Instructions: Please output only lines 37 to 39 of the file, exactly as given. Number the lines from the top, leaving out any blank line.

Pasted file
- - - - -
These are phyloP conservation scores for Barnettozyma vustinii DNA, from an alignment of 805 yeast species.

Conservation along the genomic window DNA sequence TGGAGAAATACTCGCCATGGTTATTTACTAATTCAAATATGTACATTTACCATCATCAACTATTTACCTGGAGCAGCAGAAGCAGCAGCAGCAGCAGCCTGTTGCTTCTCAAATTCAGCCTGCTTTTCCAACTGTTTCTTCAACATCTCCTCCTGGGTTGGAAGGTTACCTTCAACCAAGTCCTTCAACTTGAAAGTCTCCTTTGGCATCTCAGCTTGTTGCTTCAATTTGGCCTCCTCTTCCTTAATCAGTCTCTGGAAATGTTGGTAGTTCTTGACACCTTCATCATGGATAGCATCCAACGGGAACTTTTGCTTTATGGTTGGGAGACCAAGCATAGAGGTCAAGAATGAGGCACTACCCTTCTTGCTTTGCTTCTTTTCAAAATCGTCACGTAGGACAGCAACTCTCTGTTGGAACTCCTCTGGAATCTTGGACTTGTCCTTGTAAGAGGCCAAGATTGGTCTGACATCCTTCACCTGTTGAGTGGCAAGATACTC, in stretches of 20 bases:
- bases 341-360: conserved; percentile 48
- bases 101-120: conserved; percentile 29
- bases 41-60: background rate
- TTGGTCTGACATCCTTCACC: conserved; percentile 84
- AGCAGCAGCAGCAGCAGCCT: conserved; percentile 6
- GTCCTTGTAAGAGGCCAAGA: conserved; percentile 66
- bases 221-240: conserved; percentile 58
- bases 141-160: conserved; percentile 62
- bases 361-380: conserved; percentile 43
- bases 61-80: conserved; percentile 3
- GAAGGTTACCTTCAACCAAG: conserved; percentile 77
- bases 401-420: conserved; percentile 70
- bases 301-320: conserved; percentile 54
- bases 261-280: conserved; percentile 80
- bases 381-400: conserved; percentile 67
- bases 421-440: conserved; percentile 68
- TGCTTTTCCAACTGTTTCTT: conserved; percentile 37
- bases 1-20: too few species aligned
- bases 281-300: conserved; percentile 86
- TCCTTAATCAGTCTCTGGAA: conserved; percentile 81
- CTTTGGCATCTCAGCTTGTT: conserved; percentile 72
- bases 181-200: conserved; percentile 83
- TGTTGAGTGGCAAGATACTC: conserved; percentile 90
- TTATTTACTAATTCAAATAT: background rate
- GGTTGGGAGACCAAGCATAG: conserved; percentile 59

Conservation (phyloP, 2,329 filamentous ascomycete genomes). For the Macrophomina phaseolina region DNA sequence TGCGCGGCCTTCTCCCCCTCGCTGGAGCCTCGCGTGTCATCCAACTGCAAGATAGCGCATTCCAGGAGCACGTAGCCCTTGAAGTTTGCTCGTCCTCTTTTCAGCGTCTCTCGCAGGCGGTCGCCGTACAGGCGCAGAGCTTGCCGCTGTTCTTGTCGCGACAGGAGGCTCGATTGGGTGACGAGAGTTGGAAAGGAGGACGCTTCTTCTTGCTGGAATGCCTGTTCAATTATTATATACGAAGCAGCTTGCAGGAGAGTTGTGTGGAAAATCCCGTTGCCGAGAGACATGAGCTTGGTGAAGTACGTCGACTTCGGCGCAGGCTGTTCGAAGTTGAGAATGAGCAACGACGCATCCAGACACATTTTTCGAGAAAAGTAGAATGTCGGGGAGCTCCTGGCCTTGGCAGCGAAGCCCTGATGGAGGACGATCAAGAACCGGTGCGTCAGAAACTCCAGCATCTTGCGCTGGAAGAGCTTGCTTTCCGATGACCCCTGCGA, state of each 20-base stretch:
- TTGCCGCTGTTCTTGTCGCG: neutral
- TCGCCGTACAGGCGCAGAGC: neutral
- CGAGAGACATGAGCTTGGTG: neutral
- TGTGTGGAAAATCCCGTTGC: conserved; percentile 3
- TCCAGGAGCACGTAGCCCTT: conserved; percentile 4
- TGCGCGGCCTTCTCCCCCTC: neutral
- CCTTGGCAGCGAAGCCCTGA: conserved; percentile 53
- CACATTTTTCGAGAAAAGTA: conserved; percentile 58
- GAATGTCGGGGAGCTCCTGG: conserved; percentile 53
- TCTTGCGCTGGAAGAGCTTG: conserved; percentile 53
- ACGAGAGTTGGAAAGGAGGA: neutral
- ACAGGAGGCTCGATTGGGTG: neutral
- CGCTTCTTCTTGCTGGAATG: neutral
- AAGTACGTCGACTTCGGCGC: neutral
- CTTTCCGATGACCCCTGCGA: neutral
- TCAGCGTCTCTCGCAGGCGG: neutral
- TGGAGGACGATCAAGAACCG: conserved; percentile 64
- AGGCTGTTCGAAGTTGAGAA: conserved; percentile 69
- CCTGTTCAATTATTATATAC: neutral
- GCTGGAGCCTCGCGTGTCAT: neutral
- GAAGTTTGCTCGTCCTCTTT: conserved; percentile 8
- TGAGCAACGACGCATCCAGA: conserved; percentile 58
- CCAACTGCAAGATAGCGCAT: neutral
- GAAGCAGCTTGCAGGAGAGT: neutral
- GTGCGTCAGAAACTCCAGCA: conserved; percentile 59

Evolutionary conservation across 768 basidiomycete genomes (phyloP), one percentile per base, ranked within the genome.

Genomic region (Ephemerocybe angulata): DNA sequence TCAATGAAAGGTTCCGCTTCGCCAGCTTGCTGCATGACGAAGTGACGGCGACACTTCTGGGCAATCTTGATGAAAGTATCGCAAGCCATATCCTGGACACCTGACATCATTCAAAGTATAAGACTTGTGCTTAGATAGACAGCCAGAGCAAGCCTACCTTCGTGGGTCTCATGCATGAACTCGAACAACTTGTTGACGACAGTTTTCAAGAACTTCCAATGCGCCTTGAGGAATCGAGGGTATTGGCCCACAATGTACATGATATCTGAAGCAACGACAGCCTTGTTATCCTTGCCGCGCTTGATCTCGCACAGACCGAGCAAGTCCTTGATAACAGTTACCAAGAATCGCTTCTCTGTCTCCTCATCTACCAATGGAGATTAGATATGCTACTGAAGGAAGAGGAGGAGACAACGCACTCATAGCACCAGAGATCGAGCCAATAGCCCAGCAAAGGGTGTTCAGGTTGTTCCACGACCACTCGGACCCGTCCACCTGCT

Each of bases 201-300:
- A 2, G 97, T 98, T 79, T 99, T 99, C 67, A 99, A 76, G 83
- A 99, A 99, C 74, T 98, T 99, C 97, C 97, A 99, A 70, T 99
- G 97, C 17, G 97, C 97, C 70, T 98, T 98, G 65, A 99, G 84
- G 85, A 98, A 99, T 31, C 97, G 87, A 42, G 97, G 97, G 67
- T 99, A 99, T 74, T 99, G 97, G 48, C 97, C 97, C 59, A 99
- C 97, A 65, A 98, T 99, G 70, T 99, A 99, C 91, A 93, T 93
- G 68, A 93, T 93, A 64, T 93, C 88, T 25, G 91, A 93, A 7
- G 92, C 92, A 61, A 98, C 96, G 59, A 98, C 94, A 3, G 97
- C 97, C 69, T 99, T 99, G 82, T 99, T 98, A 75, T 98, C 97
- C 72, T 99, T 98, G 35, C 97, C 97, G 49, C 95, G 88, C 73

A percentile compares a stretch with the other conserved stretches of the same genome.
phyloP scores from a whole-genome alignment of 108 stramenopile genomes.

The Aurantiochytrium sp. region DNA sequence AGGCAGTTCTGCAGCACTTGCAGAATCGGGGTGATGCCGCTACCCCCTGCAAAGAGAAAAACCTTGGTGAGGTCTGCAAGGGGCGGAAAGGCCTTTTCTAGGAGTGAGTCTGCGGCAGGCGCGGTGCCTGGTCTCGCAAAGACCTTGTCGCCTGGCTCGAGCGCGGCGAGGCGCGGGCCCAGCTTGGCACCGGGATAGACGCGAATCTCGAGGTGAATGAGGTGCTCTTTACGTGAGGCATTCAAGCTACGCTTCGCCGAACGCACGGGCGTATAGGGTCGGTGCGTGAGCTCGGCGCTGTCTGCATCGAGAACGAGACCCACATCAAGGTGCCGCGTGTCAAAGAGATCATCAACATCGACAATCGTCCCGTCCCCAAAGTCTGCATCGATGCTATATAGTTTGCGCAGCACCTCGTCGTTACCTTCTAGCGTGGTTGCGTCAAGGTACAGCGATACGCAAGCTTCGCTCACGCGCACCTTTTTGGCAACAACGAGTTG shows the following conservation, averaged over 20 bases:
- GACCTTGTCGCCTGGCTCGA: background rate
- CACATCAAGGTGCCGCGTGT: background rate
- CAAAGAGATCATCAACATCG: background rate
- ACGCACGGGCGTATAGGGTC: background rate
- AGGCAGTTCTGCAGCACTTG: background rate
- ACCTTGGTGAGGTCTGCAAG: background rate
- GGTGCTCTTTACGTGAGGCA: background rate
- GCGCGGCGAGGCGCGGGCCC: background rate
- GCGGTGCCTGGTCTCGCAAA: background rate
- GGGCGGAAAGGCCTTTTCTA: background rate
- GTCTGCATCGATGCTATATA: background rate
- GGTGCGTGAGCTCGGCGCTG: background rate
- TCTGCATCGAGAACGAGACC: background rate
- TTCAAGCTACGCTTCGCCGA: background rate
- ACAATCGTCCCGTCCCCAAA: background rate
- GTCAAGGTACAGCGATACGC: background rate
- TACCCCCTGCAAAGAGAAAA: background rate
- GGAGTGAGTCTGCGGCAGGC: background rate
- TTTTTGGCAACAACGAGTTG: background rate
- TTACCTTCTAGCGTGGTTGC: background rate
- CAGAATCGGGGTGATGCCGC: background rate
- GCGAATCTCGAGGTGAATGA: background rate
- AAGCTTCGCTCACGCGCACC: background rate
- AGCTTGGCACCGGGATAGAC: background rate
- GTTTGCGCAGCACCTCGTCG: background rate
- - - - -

- GAATGTCGGGGAGCTCCTGG: conserved; percentile 53
- TCTTGCGCTGGAAGAGCTTG: conserved; percentile 53
- ACGAGAGTTGGAAAGGAGGA: neutral